The public restroom at 87 Throckmorton Avenue.
Bloomberg reported at length last week under the headline, “Where Did All the Public Bathrooms Go?” that U.S. cities “have been closing or neglecting public restrooms for decades, leaving millions with no place to go. Here’s how a lack of toilets became an American affliction.”
It’s an excellent piece about how restrooms, or the increasing lack thereof, create systemic inequity, with a dire lack of public restrooms and spaces like grocery stores and restaurants less available due to the widespread coronavirus shutdowns over the past 20 months.
It got us thinking: while it took seemingly forever and came at an exorbitant cost, the debut of a pair of public, ADA-accessible bathrooms in the Depot building in January 2021 was a monumental step forward for our community.
The new loo, along with the public restroom at City Hall and those at various public parks around town, both provide residents and guests a place to go and, ahem, relieves the burden a bit on cafes, restaurants and stores.
The Depot public loo dates back to 1984, when then-Mill Valley Mayor Richard “Dick” Jessup, who designed the Depot Plaza, first sketched out a downtown public bathroom location there. Over the following 37 years, loo seekers had limited options, including an oft-awkward lineup that snaked through the Depot’s dining area. No more!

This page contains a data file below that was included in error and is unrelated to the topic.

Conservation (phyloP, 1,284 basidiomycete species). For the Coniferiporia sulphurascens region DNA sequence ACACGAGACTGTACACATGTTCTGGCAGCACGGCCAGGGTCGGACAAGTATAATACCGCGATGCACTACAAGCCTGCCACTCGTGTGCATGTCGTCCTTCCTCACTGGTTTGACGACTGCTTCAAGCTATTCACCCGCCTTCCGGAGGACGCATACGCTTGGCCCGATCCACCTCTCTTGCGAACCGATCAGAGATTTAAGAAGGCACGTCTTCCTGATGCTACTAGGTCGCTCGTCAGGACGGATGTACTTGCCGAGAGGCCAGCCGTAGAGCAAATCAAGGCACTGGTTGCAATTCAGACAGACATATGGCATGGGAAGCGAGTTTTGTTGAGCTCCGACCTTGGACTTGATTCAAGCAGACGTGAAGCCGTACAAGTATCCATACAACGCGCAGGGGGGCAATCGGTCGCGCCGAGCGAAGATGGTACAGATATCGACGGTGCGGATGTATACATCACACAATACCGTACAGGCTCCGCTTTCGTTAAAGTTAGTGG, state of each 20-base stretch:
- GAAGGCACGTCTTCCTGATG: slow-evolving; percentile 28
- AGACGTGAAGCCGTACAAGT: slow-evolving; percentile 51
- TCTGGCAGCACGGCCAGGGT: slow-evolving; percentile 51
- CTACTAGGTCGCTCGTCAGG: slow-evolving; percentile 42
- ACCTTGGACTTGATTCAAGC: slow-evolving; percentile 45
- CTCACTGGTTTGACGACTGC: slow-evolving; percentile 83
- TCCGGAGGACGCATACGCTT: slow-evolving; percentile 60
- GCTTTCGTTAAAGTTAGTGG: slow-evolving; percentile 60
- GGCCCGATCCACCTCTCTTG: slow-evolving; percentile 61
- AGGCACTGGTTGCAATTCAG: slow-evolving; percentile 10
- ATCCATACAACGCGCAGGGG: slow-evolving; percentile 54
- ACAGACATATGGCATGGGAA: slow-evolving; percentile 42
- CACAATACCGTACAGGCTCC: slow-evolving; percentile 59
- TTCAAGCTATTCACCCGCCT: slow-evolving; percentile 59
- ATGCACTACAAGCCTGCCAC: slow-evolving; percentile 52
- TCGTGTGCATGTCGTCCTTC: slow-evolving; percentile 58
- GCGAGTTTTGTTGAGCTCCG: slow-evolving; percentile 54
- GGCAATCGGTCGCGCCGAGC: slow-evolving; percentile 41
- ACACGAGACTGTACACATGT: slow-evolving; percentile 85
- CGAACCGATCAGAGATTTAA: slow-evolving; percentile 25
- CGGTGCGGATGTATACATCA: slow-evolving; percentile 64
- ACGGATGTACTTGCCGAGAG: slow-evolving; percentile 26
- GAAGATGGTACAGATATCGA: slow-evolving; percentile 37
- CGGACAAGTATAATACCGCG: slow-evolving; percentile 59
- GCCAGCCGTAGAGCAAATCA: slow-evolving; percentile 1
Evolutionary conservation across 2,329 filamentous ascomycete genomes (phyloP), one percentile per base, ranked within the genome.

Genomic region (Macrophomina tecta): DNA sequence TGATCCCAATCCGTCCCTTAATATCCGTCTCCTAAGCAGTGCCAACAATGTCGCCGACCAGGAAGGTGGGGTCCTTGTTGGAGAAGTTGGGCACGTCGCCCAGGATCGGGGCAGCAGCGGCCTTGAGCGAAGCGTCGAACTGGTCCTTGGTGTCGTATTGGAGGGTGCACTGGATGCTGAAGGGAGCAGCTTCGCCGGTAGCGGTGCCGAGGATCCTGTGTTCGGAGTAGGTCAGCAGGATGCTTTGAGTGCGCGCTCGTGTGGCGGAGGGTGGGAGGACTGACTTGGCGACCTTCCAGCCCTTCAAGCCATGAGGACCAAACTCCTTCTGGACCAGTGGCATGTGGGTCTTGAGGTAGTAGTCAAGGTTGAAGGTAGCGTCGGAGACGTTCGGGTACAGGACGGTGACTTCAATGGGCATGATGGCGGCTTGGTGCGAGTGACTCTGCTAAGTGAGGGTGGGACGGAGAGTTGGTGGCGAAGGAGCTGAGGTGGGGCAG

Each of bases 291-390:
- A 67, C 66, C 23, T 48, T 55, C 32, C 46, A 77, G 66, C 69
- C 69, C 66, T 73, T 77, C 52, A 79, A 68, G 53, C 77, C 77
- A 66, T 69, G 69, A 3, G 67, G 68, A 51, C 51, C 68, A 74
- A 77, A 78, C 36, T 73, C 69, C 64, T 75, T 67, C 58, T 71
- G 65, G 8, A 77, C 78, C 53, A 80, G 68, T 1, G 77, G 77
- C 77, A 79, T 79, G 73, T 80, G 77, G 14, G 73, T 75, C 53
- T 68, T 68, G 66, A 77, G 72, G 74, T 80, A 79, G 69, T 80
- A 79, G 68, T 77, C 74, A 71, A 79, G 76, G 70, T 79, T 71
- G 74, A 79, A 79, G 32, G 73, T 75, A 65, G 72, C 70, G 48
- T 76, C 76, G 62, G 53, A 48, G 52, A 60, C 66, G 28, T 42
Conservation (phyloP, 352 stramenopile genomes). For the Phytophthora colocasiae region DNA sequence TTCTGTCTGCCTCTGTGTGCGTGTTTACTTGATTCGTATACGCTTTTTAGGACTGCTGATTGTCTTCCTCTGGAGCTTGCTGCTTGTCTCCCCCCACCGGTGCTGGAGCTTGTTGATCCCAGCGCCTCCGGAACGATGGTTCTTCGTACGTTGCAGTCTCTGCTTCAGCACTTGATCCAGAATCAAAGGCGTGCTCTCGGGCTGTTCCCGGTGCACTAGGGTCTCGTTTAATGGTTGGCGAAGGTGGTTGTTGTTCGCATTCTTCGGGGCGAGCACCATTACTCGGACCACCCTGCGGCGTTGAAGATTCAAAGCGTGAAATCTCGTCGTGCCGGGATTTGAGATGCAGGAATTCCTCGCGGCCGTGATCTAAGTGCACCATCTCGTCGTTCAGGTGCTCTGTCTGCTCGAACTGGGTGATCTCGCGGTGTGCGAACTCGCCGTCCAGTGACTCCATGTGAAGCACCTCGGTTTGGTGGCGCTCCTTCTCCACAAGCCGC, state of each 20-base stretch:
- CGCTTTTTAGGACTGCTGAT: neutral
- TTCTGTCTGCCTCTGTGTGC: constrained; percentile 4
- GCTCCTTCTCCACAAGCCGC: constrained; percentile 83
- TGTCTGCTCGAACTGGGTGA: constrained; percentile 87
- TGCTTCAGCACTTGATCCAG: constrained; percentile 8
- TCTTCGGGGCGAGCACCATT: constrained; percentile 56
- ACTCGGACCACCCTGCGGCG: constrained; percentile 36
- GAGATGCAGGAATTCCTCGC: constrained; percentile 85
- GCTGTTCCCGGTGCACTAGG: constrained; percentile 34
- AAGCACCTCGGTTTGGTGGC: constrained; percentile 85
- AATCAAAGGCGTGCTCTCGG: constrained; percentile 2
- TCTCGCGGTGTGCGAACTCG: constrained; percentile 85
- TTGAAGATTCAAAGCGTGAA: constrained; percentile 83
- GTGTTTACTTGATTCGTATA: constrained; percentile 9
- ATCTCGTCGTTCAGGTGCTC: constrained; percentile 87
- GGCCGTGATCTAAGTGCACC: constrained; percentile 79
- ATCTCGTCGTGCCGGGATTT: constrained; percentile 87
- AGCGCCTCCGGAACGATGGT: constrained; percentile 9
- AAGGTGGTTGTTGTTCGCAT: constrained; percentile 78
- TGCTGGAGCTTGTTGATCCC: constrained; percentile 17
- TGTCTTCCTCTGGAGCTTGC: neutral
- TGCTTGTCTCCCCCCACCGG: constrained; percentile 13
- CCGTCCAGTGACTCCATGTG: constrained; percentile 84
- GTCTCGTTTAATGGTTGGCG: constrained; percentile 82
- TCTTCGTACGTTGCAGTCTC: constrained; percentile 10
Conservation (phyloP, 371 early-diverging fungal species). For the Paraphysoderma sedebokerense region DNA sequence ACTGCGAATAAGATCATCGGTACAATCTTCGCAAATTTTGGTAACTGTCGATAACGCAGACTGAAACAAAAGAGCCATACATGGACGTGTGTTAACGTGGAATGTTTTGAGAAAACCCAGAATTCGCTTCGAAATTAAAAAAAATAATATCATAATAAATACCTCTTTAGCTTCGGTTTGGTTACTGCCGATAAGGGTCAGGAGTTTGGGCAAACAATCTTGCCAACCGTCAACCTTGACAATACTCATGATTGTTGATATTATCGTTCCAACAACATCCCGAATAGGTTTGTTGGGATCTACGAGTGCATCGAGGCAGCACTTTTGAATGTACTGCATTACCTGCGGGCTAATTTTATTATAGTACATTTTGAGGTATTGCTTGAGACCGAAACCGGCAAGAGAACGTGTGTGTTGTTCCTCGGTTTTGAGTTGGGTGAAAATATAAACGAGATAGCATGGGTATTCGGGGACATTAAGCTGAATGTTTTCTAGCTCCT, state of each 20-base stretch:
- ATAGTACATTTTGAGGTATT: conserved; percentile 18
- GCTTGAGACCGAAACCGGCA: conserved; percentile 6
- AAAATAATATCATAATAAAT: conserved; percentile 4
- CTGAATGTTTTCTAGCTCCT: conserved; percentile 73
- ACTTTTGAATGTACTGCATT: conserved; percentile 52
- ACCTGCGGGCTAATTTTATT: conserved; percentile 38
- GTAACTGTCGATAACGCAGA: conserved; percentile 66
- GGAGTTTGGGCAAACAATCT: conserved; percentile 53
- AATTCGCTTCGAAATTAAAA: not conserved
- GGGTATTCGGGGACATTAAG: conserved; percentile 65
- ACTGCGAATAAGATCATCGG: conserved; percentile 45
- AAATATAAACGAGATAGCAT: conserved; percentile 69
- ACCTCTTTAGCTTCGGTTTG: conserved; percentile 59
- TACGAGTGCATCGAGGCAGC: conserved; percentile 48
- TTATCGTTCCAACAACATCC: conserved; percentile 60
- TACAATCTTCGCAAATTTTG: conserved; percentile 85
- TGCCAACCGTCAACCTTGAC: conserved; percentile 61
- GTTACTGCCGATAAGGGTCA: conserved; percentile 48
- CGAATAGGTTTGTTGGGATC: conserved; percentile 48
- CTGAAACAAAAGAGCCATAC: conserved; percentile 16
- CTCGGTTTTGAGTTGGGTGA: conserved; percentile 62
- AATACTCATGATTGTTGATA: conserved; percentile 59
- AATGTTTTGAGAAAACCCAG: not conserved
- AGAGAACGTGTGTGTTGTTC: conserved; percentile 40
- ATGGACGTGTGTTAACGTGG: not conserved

In 2018, the City Council approved Depot Bookstore & Cafe owner Paul Lazzareschi’s planned renovation of the city-owned building and included the bathroom project within it. Through fits and starts, Covid-induced and otherwise, Lazzareschi and his team steered the building renovation and bathroom construction forward.
While public bathrooms aren’t the sexiest way to advertise Mill Valley, it states unequivocally that we are a welcoming community to all, particularly at a moment when few genuinely public bathrooms remain in American cities, according to the report. “The state of public restrooms in the U.S. is pretty deplorable, with certain exceptions,” says Steven Soifer, president and co-founder of the American Restroom Association. “This is a public health concern, especially with Covid. It’s been a mess.”
According to a “Public Toilet Index” released in August 2021 by the U.K. bathroom supply company QS Supplies and the online toilet-finding tool PeePlace, the U.S. has only eight toilets per 100,000 people overall — tied with Botswana. From women to people of color to those with disabilities, vulnerable communities have struggled to have this most fundamental of needs accommodated, according to Laura Norén, a postdoctoral associate at New York University and co-editor of Toilet: The Public Restroom and the Politics of Sharing.
“If you don’t have public bathrooms, what you’re saying is, ‘We do not care about anyone who doesn’t have money,’” Peter Baldwin, a professor of history at the University of Connecticut who has studied the emergence of public restrooms in the U.S. told Bloomberg.